Co-presenters included: Itza Carbajal and Emma Whittington
Digital Keepers: Ethics of Saving Online Data About Latin American Social Movements – Presenter
Among its many faces, challenges and particular contexts, Latin America is a rich universe of different cultures, knowledges and rhythms. But it is possible to find in its extensive ground a singularity that makes it continuous: resistance. The strength of its people marching for rights, social justice and occupying positions of power is the light that never goes out and that guides the direction of opposition to oppressive policies. Many social movements and projects of resistance have emerged in the continent demanding social change, and democracy. Some current examples of voices for change include, among others, Brazil with “Fora Temer”, Guatemala and “JusticiaYa”, and Colombia and its peace process. The ILASSA 37 student conference will explore the various forms of resistance that make Latin American and Latinx communities breathe together.
Towards an Archive of our Own: Exploring the Early Stages of the Esperanza Peace and Justice Digital Community Archive – Presenter
The Studio for Media Activism & Critical Thought at Ryerson University, Canada, Nov 2016
Activist Media Archives: De/Materializing Bodies Symposium
Community owned archives over the past few decades began to emerge in the United States with repositories such as the Freedom Archives and the Lesbian Herstory Archive making waves in the archival world. In San Antonio, Texas the Esperanza Peace and Justice Center, a feminist, Lesbian and Queer women of color-led organization, yearns to create a grassroots archival repository, but where to begin? Using the example of the Esperanza Peace and Justice Center Digital community archive project, other groups may be better able to decide if community archives may be a option for them as well.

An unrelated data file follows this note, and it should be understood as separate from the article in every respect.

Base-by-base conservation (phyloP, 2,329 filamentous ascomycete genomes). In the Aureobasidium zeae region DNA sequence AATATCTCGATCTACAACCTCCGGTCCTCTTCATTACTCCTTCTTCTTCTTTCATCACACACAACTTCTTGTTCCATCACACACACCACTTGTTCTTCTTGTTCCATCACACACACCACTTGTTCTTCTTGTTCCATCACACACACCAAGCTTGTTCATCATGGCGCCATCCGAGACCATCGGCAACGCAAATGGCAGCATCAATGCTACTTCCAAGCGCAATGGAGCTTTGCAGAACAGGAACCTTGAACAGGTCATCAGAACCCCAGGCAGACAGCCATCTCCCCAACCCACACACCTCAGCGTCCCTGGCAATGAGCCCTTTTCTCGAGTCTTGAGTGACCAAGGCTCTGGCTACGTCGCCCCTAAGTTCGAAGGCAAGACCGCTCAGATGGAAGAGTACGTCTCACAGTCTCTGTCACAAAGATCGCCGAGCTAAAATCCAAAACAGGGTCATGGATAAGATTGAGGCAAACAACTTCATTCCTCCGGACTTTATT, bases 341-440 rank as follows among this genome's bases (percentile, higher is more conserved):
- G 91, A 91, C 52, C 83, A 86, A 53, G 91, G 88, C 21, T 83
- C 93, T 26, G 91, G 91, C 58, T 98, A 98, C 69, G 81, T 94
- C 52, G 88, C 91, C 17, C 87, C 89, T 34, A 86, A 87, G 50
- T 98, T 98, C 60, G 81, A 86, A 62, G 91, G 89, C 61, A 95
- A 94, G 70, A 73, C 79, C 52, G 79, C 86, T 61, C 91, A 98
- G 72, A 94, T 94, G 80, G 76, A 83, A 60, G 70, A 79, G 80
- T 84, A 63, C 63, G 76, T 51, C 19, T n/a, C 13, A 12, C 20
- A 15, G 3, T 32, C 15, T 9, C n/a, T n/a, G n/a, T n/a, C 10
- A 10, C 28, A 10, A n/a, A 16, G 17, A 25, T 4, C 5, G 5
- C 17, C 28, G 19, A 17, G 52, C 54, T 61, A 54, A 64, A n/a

Baby Steps: How Digitization Projects Help Community Archives Measure Resource Needs – Researcher
Association of Moving Image Archivists, Nov 2016
Annual Conference Poster Session
This research looks at how digitization projects can help aspiring community archives gauge the necessary resources to maintain archival repositories that include access to both paper based and digital records as well as sound preservation practices. Currently, little research exists in regards to the various necessary steps community groups must consider when establishing their own independent archives. By using the case study of the Esperanza Peace and Justice Center’s recent audiovisual digitization project, the researcher hopes to pinpoint key elements that community archives should contemplate when deciding whether to continue the work needed to maintain an archival repository.
NOLA (Up)rooted – Co-Presenter
Rising Tide: A Conference on the Future of New Orleans, August 2013
The Rising Tide Conference is an annual gathering for all who wish to learn more and do more to assist New Orleans’ recovery. Leveraging the power of bloggers and new media, the conference is a launch pad for organization and action. Our day-long program of speakers and presentations is tailored to inform, entertain, enrage and inspire.